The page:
Here are a couple of studies that you’re not likely to see discussed by some of the drug policy “academics.”
Would liberalization lead to epidemic cocaine consumption? – an economic study by Norman V. Loayza and Naotaka Sugawara.
The answer is “no.”
Abstract: This article uses cross-country data to estimate the potential effect of drastic reductions in the price of cocaine on the share of the population that consumes this drug. In order to identify movements along the cocaine consumption/demand function, this article instruments for cocaine prices with variables that affect the supply of cocaine. Liberalization of drug policies would produce an increase in the prevalence of cocaine consumption. However, the quantitative evidence presented here suggests that, even if substantial, this increase would not amount to epidemic cocaine use.
A “yes” for any state would have huge implications for the US, but the referendums would also have ramifications south of the border. A new study released by the think tank Mexican Competitiveness Institute (IMCO) shows that if the referendums do pass, proceeds for Mexican drug trafficking organizations could be cut by up to 30 percent, depending on which state goes forward with the referendum. (Read the report here in Spanish.)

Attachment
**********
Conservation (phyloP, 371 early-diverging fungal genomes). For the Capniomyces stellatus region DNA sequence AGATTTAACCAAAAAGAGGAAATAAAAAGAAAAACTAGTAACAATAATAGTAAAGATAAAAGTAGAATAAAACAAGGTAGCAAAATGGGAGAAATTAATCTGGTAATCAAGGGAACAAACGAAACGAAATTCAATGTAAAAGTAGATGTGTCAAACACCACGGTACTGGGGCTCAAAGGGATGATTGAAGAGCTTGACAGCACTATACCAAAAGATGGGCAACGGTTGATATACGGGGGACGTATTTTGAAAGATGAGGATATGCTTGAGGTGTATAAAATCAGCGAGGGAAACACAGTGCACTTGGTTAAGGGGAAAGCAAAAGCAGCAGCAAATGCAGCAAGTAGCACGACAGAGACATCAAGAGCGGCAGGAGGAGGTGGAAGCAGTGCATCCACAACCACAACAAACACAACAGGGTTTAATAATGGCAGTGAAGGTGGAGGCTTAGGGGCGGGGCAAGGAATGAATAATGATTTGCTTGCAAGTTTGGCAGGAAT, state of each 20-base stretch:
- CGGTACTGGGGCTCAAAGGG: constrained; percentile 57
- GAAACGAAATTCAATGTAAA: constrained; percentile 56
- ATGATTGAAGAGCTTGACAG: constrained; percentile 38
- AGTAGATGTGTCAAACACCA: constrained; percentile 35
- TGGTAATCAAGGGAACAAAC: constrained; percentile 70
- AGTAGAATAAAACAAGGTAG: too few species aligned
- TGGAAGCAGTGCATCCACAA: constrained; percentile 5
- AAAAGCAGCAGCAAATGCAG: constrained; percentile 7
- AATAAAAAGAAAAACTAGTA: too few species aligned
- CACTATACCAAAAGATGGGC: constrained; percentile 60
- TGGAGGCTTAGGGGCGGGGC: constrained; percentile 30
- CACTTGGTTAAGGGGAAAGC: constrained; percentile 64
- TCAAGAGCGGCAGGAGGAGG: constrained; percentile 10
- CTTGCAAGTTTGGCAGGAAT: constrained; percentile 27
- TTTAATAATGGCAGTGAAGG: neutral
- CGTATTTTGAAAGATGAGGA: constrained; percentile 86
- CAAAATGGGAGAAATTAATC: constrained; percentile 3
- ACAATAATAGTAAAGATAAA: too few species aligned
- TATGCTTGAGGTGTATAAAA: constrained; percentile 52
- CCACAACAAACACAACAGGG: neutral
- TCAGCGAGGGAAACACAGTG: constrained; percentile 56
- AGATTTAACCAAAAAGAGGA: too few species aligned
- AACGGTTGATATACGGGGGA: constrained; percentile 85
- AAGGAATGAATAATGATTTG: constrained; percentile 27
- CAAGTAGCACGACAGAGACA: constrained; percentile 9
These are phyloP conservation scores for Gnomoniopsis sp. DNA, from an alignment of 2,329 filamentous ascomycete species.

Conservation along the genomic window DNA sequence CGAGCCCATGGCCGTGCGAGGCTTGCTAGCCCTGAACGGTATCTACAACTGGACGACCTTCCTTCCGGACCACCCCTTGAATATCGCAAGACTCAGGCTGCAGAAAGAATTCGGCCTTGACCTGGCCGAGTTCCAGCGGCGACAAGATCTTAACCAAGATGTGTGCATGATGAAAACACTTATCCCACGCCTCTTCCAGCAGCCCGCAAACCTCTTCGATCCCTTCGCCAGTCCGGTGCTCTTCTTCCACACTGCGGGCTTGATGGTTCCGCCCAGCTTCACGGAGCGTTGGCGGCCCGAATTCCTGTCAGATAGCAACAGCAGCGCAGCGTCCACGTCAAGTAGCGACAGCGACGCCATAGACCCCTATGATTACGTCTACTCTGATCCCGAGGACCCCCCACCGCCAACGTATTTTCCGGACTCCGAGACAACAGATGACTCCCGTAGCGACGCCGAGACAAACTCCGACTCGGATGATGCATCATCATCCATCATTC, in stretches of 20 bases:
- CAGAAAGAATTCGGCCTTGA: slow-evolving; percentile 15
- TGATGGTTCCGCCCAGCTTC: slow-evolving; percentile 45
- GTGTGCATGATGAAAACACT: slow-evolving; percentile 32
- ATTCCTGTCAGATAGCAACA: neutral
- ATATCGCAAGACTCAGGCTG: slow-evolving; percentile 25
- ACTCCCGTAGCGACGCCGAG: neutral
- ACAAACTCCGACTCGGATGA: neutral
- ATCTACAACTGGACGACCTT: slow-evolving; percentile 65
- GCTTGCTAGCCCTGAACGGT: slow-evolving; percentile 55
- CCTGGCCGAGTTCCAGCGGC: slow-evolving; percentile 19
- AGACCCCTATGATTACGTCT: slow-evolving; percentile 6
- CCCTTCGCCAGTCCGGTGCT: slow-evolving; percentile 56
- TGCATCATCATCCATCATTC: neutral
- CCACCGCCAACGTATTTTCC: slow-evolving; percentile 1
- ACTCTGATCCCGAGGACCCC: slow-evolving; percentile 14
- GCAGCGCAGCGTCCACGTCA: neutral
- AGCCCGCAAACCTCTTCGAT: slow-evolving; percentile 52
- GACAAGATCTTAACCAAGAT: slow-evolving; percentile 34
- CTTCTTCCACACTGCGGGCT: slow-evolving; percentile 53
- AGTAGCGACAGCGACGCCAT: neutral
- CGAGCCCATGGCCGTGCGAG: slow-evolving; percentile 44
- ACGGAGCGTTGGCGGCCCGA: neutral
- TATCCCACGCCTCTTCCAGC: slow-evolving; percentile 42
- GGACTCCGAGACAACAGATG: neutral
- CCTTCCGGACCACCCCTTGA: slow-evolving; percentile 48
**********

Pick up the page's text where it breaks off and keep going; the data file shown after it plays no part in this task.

“The possible legalization of marijuana at the state level in the US could provoke a considerable loss in proceeds of drug trafficking for Mexican criminal organizations,” the report concludes. In fact, it says, ballot initiatives Tuesday could represent the biggest blow to Mexican criminal syndicates in decades.